The final questionnaire was created using Webropol, and the subjects could fill it out either electronically or on paper. Any uncertainties or discrepancies in the responses were clarified with the participant by telephone by the first author.

Linking the items to International ICF categories and forming the sum variables

Each five-point Likert scale variable (item) was linked to an International Classification of Functioning in Disability and Health (ICF)-category [30] using the ICF linking rules [36]. For calculating the sum variables, the responses were converted as follows: point 1 indicated “no problems” and point 5 indicated “a lot of problems”/ “unable to”; in other words, a higher number indicated more poor functioning.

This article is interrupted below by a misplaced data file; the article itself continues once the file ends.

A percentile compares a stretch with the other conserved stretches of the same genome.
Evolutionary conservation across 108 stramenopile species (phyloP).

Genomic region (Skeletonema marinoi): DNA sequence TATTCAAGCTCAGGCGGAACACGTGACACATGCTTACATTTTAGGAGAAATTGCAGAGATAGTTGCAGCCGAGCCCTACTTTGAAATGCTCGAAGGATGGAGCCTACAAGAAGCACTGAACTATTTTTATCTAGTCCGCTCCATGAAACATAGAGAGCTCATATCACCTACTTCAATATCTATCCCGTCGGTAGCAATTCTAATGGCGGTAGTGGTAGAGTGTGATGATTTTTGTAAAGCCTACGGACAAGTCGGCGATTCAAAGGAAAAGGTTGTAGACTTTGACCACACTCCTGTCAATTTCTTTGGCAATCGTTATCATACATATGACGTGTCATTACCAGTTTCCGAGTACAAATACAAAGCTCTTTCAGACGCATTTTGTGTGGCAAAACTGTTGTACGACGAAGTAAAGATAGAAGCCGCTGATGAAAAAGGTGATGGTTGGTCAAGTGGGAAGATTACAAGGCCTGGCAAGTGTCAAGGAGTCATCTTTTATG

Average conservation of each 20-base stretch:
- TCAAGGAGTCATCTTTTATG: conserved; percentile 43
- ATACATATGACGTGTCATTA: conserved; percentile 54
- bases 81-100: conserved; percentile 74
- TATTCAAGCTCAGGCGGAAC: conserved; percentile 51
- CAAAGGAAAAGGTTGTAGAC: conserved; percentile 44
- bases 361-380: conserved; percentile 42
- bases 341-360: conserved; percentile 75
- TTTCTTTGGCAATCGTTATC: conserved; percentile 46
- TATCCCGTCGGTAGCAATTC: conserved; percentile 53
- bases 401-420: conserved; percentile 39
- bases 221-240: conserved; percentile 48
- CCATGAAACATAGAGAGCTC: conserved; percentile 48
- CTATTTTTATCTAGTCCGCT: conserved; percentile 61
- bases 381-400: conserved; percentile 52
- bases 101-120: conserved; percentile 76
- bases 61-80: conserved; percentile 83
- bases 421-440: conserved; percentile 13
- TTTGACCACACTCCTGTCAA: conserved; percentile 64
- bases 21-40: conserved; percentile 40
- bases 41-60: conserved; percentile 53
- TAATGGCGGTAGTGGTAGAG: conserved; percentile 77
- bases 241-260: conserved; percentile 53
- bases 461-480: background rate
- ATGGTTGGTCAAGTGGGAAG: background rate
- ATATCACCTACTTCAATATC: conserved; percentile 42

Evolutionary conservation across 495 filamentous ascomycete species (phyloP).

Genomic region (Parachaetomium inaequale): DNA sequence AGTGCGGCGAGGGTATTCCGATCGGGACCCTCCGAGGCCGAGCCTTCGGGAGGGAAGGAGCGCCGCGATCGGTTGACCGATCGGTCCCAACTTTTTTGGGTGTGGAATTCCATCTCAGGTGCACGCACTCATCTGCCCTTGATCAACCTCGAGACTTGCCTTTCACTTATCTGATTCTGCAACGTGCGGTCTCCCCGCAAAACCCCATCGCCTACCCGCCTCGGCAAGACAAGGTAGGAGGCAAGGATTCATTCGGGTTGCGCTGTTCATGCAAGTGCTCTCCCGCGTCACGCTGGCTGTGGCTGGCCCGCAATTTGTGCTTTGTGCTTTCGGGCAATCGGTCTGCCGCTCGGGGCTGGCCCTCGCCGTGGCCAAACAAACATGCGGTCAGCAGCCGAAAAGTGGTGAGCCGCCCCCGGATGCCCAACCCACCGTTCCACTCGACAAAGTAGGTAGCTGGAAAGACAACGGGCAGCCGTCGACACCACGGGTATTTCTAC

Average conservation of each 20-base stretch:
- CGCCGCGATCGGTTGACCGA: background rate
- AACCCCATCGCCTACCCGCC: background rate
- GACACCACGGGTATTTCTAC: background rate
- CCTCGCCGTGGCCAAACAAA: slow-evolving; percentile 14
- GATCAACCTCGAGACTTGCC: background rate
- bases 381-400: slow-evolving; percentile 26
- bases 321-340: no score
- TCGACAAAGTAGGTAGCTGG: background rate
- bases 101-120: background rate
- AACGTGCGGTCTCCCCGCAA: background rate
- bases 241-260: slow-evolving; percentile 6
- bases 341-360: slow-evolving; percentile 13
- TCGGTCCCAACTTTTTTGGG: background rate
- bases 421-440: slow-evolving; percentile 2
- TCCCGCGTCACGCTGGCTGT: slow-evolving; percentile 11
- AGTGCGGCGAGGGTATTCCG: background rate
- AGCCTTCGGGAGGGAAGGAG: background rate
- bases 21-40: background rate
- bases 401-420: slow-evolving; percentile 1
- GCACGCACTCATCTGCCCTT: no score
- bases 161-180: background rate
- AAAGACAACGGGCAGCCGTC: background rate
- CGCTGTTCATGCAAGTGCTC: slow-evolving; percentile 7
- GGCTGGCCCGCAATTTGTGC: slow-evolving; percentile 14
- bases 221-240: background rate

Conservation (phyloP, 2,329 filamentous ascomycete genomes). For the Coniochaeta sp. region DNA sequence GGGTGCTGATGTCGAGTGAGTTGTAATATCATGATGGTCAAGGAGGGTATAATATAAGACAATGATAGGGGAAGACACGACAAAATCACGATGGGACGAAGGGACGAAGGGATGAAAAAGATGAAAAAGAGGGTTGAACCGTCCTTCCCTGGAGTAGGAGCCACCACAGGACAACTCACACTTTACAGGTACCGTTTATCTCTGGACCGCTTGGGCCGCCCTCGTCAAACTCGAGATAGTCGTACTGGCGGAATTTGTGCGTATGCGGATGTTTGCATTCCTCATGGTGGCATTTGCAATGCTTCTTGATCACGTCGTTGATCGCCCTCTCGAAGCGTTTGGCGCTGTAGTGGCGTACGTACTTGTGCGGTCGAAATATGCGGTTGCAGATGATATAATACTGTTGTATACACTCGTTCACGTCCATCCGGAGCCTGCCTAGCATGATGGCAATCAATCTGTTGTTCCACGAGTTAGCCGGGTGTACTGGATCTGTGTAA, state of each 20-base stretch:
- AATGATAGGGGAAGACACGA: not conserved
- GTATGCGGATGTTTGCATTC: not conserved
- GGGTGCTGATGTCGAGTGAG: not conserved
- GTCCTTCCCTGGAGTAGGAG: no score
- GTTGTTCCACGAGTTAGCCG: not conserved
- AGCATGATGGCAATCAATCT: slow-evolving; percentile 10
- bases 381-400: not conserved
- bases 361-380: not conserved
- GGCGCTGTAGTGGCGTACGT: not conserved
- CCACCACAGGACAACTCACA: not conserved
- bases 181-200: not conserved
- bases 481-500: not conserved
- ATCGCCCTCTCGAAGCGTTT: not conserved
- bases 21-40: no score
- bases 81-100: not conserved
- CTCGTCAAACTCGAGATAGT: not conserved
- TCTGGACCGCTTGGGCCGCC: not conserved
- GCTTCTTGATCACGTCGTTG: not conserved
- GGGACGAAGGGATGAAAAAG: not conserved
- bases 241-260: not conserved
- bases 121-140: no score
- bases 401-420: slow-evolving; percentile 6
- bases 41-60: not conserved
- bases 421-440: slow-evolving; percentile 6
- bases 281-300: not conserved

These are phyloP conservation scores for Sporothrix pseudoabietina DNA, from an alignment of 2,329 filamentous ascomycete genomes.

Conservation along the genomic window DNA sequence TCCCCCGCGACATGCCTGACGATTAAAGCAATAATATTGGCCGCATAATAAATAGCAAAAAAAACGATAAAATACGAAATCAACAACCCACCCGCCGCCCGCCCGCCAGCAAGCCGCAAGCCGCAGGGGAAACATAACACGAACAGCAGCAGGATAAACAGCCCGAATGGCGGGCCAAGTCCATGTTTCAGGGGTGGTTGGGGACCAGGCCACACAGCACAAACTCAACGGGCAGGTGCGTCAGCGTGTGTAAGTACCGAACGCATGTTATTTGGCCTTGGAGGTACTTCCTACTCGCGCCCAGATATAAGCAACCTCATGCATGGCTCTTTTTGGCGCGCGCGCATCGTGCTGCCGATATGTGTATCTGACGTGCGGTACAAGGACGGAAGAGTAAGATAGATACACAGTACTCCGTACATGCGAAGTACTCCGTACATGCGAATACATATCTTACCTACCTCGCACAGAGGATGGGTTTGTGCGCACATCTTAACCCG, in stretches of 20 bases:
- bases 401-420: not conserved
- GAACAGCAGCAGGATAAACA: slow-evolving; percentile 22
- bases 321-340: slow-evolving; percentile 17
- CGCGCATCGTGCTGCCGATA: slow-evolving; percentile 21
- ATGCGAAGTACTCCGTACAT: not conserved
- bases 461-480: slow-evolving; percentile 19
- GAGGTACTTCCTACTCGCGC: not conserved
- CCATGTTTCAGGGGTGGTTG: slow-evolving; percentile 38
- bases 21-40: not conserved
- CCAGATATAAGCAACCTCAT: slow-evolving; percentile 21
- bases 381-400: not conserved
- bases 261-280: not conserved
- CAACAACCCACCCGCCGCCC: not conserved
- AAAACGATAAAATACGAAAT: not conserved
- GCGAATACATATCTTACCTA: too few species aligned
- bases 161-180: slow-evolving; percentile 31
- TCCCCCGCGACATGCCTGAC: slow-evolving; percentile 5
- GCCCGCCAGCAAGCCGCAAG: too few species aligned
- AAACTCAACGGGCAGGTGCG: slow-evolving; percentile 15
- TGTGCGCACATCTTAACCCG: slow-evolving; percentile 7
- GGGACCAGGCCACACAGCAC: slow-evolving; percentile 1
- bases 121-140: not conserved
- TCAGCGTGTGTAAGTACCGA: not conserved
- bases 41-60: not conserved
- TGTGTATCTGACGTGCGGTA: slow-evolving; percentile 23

The ICF blocks and chapters were fitted to form sum variables to minimize the number of items. The following ICF-based categories were formed (the number of items included per category in parentheses); b1 Mental functions: fatigue (5), sleep (4), emotional distress (6), b2 Sensory functions and pain: muscle pain (3) and joint pain (1) and sensation of pain (4), b7 Neuromusculoskeletal and movement-related functions: muscle functions (2), d2 General tasks and demands: carrying out daily routine (1), d4 Mobility: changing and maintaining body position (6), hand and arm use (8), walking and moving around using equipment (3), moving around within a home (1), d4 Selfcare: dressing, toileting, washing oneself (7), d6 Domestic life: acquisition of goods and services (2), doing house work (1), leisure time at home (1), d7 Interpersonal interactions and relationships (2), d8 Major life areas: work (1), d9 Community, social and civic life, e1 Products and technologies: assistive products (1), assistive products for mobility (3), e2 Natural environment: climate (2), and the impact of Covid-19 pandemic to fatigue, sleep, emotions, pain, general health, physical functioning, daily living, social life, applying health and social services, access to health and social services. The items addressing the ability to walk and move around using equipment included the use of mobility aids (a self-propelled or electric wheelchair, or a walker). The formed variables were sorted into groups: physical, psychological, and social functioning, and environmental factors affecting physical functioning. The impact of COVID-19 pandemic to the self-reported functioning was processed as its own entirety.